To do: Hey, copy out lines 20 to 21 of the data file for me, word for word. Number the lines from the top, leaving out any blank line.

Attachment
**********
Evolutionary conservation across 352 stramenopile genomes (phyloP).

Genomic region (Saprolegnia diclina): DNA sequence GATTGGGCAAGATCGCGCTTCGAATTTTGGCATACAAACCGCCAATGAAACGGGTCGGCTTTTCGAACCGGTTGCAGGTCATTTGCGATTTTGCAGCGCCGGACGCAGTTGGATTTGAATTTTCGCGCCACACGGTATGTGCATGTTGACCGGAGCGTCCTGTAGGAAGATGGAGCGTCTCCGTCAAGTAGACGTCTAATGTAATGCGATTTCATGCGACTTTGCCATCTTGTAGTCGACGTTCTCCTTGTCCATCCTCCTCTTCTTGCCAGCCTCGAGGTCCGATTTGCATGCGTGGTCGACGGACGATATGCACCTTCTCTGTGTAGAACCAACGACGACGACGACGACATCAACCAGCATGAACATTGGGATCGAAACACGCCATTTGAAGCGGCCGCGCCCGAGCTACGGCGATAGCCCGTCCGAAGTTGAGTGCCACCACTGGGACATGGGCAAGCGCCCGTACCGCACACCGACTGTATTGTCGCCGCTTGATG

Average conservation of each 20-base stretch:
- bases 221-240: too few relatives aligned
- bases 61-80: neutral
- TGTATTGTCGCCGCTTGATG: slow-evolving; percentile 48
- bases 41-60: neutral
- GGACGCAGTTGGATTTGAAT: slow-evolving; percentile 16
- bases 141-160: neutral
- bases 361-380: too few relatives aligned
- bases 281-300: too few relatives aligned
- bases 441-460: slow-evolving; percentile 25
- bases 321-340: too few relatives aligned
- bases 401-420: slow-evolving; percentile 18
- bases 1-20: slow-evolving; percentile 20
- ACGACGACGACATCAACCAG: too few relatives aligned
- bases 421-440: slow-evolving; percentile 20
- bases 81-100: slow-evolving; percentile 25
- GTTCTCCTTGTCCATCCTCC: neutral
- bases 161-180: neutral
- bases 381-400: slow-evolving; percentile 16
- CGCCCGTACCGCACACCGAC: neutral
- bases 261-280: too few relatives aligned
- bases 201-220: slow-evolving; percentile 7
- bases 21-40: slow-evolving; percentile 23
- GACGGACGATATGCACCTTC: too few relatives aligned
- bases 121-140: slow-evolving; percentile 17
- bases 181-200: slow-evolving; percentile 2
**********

- bases 161-180: neutral
- bases 381-400: slow-evolving; percentile 16